Feminism is so 70s “ according to some. Not only out-of-date, but also to blame for leading young professional women to believe they can have it all: a career, a relationship and babies. Apparently feminists in the 70s spent a lot of time promoting the myth of ‘Superwomanhood’. Through their careless agitation for such things as subsidised childcare and equal opportunity in the workplace, they have placed untold pressures on today’s young mothers.
Joanna Murray-Smith, an internationally acclaimed playwright, can’t handle both a job and motherhood without being riddled with guilt, she says. To excel at one, she feels, diminishes the other. Dina Ross, a journalist, feels that ‘It’s time, finally, to throw guilt and self-doubt out of the window, along with many 1970s notions of feminism.’
Well, yes, she’s right. Those kooky ideas like: equal pay, an end to domestic violence, the right to safely walk the street at night (or day for that matter), safer conditions for sex-workers, legal and safe abortion, no sexual harassment in the workplace, equal representation in parliament, and equal representation in the media.
Feminists in the 70s (and those before them) actually appreciated and recognised the role of mothers and demanded respect and changes. Why has this all been forgotten? Check out the Women’s Electoral Lobby (WEL) website. Established in 1972, they are:
‘ dedicated to creating a society where women’s participation and their ability to fulfil their potential are unrestricted, acknowledged and respected and where women and men share equally in society’s responsibilities and rewards.’
Ah, there’s the rub. ‘women and men share equally ‘ Murray-Smith writes that one of feminism’s failures has been in not changing society’s attitude to mothers and mothering. Talk about shooting the messenger. An organisation established in the 70s took the above message to candidates at the recent Federal election. And it’s their fault nobody’s listening?
And what about that other silly 70s feminist idea – the one about beware of consumerism and don’t fall for advertising telling women they can be super-wives? You know the kind of ads; the ones that are reappearing in force now. Happy, smiling mums still doing the cooking and washing, handing out the cough medicine, keeping everything germ-free. The kind of advertising that 70s feminists mocked precisely because they cause the guilt and self-doubt that Ross and Murray-Smith talk about.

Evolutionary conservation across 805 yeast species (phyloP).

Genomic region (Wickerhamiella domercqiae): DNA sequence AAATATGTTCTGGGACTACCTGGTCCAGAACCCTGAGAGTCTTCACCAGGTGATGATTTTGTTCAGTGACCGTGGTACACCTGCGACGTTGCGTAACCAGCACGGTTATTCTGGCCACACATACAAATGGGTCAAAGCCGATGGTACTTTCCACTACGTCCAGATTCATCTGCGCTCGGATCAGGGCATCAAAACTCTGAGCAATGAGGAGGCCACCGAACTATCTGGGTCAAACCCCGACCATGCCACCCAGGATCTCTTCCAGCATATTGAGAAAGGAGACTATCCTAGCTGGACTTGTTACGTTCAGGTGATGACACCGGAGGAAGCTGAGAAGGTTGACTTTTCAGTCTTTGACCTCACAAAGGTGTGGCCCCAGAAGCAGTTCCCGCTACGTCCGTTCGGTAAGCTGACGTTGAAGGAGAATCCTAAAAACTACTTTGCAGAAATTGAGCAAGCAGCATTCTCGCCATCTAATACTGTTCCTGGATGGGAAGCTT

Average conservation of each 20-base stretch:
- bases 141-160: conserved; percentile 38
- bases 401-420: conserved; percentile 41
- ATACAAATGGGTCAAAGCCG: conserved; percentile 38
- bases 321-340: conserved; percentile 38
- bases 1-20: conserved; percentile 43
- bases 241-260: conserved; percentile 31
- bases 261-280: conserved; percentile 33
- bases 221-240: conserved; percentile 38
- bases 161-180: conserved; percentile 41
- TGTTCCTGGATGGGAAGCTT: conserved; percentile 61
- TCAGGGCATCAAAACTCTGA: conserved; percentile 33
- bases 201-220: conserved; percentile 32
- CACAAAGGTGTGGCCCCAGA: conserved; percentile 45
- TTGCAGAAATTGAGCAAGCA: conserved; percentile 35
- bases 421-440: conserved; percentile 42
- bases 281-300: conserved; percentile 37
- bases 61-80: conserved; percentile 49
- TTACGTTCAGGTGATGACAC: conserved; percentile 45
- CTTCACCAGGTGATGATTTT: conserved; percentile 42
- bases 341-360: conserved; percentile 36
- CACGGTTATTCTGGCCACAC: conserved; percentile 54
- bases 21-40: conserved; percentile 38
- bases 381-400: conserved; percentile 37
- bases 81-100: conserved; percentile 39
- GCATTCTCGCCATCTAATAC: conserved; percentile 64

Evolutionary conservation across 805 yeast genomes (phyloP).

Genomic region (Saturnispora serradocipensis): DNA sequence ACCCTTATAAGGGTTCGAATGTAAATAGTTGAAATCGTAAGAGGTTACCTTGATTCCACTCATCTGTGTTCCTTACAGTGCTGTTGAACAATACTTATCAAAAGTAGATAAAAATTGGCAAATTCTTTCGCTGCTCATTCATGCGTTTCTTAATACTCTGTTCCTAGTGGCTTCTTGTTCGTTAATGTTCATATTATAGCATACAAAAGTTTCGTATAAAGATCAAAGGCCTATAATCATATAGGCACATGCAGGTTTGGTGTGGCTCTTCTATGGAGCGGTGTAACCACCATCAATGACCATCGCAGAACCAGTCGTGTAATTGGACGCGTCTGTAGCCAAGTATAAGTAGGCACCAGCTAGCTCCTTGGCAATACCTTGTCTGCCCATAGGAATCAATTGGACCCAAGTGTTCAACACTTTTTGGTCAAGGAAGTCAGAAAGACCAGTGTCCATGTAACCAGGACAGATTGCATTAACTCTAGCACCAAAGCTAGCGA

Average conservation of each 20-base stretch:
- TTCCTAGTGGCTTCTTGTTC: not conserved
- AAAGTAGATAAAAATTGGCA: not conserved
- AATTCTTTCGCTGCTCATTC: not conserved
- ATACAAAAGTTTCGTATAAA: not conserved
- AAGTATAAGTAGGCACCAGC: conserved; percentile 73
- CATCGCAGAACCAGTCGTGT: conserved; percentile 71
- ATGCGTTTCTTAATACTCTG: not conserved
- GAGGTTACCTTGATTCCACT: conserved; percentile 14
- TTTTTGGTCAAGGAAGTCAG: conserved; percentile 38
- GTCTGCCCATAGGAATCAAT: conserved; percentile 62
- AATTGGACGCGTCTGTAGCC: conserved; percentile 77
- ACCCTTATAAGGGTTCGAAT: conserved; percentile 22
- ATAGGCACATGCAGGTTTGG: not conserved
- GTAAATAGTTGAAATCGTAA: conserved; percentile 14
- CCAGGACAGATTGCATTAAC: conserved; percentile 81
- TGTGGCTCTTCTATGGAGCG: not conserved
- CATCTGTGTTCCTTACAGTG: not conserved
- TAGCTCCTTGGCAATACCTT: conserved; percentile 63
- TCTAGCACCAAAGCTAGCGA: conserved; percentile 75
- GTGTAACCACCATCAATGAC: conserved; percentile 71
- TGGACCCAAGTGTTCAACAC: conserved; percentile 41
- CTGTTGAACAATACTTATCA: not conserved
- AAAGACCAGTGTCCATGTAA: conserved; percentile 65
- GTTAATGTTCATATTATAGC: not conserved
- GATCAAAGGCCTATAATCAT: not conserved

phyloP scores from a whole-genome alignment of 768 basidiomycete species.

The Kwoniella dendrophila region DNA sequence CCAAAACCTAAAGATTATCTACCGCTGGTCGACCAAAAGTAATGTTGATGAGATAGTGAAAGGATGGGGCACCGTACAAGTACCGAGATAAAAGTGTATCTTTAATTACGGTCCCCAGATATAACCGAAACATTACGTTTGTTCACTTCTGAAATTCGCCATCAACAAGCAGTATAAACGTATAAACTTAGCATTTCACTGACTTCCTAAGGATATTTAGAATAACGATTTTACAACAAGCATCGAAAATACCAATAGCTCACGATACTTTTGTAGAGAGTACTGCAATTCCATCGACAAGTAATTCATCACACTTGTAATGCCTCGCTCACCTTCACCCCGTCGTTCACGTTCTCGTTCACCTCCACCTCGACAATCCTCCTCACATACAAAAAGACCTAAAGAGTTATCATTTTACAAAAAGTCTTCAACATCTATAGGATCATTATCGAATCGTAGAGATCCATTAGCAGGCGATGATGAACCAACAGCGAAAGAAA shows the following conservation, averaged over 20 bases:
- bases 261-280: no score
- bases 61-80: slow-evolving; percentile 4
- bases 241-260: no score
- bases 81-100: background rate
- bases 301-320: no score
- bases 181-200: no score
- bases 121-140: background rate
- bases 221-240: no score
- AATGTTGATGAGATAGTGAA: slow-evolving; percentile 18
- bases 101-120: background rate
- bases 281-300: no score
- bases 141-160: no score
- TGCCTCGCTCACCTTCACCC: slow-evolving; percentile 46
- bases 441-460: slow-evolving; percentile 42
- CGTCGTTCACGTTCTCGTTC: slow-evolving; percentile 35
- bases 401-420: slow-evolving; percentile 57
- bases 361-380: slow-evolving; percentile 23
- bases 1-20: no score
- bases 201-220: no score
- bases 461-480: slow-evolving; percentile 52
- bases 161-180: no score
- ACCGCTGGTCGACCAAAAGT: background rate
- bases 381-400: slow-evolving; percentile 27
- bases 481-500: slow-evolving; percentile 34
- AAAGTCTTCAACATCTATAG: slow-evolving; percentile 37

A substantial increase in living standards has led to far higher consumerism than the 70s.
Liz Porter, writing in response to Murray-Smith, talks of the ‘middle-class obsession with being the perfect mother’ which ‘is a product of books and articles published over the last fifteen years.’
What she calls ‘modern middle-class urban professional mother’s porn.’ And in the kitchen, for instance, Anthony O’Donnell* points out that the current fad for high-priced, exotic ingredients owes as much to ‘good old fashioned marketing and product placement’ as it does to ‘an increasing cosmopolitanism, sophistication and multiculturalism’.
Young girls are now being targeted by advertisers to the extent that pre-pubescent girls feel the need to buy matching lingerie.
Dina Ross wrote about ‘being bought up on diets of Cosmopolitan and Shirley Conran, gullibly digesting ideals of Superwomanhood.’ Will the young girls buying bras and mid-riff tops mistake these marketing ploys as some form of empowerment and then blame feminism when it all goes horribly wrong?
You can’t escape the marketing campaigns with age, either. For menopausal women there is a myriad of potions and lotions out there, produced by multinational pharmaceutical companies plying the market, which guarantee to keep women horny and happy, 24/7. Not so much the Stepford Wives as the Stepford Grannies.
The insidious message that comes across from all this advertising is that a woman’s role is to make others happy. If that’s not happening, of course it will produce guilt and self-doubt. The next step is not far away: ‘It’s my fault he hits me.’
Feminism is about so much more than glass ceilings. It’s about a man not being able to claim provocation because his girlfriend left him and thereby getting his murder charge reduced to manslaughter.
Hammy Goonan, in Issue 14 of New Matilda, wrote about how the right is getting good at mobilisation. ‘They are working from all levels from Andrew Bolt, to George Pell, to the Institute for Public Affairs, to grass roots organisations which ensures that every section of society is covered.’ Goonan called for action and consciousness raising. Women did this in the 70s.
If there’s been a backlash, then lets do it again.
Murray-Smith and Ross are highly articulate, passionate women – just like their feminist mothers. If they think there is something else that can be done “ they should write about it, report it.
Conservative male politicians can start up a debate on abortion, based solely on their personal opinion, and the media goes wild. We need to grab that attention. The politicians and the media need to know that feminism is so now.
* Overland Spring 2004
Feminism’s booby trap by Joanna Murray-Smith
The gen X take on the failings of feminism by Dina Ross
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